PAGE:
8th Cir: Ok to tell a Middle Eastern worker to “go back home, go to your country.”

As you’ll find out down below, “Minnesota nice” only goes so far dontchaknow.

And, to think I almost bought this shirt in MSP last week. Aw shucks. I regret not buying that shirt. It’s kitchy.

Shoot. Overall, I really like Minnesota. I mean, where else will the ticket-takers at an NFL game use the honor system to instruct an entire bachelor party of classy visiting fans from Philadelphia, dressed to the nines (NSFW – but, yes, some of us wore them*), to discard their full red Solo cups before entering the stadium but after taking their tickets.

(*Not me. I wore a combination of this and this instead. See, full red Solo cups, supra.)

It was all so Minnesota Naive Nice!

From red Solo cups to actual HR-related stuff.

(Put down your Solo cups; it’s 8 am. But, I’m not judging…)

So, what in the holy heck is going on here in this recent Eighth Circuit opinion?!?

We’ve got a Palestinian immigrant working for a local employer. He and a sales manager don’t get along. Our plaintiff reports to HR that the sales manager is coming to work intoxicated. Sales manager claims that the plaintiff is harassing her and acting inappropriately towards customers.

Then, around Thanksgiving, the two get into a spat that results in the sales manager allegedly telling the plaintiff to “go back home, go to your country.”

Well, this gets elevated to a district manager, who investigates. During the investigation, the district manager learns that that the plaintiff alleged that some of the employees called him names like cameljockey, Muslim, Arab, terrorist, and sand n****r. He also claimed to have overheard another employee say “[y]ou should be rounded up in one place and nuke[d].”Yet, as these cases sometimes go, the plaintiff is the one who gets fired.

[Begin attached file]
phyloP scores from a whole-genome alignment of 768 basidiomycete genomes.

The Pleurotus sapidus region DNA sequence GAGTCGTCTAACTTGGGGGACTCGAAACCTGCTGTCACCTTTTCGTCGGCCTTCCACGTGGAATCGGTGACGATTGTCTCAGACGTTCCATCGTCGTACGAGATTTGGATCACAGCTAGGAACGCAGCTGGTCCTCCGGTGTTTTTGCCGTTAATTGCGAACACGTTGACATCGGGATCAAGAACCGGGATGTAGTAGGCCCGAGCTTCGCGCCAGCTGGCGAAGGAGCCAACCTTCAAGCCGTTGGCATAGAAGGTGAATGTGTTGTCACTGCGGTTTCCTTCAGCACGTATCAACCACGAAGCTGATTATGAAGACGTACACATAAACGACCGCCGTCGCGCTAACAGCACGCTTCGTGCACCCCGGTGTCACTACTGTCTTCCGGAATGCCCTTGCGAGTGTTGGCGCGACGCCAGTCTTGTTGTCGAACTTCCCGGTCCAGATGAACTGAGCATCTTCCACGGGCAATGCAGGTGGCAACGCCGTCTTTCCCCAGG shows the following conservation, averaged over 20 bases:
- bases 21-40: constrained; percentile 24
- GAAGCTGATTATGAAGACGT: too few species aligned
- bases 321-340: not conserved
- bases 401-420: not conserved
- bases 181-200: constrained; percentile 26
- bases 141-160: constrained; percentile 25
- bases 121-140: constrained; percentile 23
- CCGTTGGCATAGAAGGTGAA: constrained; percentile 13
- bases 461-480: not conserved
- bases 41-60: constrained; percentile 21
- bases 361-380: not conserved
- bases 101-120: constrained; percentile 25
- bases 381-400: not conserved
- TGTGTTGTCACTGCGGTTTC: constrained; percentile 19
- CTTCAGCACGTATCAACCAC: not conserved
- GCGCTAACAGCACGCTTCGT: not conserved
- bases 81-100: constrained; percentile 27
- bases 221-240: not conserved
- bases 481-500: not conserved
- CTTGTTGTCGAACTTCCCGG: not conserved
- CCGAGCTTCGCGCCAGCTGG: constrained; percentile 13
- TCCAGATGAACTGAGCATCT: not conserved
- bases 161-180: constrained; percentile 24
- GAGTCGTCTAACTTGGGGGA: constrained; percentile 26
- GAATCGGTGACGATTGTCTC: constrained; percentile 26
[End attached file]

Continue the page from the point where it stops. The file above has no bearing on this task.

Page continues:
As these cases always go, the plaintiff sued. The lower court entered summary judgment for the employer on the plaintiff’s claims of hostile work environment and national origin discrimination.

The Eighth Circuit affirmed. But, I’d like to focus on the national-origin claim. While it seems like the evidence wasn’t there to establish that the defendant terminated plaintiff’s employment because of his national origin, this clip has me shakin’ my head like…

The one statement she made about how Abdel-Ghani should go back home was “facially neutral as to national origin” and therefore did not “demonstrate animus on [her] part.” 

Sure, there are times when “context, inflection, tone of voice, local custom, and historical usage” can help discern the speaker’s meaning. But, in these times, there’s nothing benign about telling someone from the Middle East to “go back home, go to your country.” That’s a xenophobic, direct shot at the person’s national origin.

It’s not Minnesota nice either.

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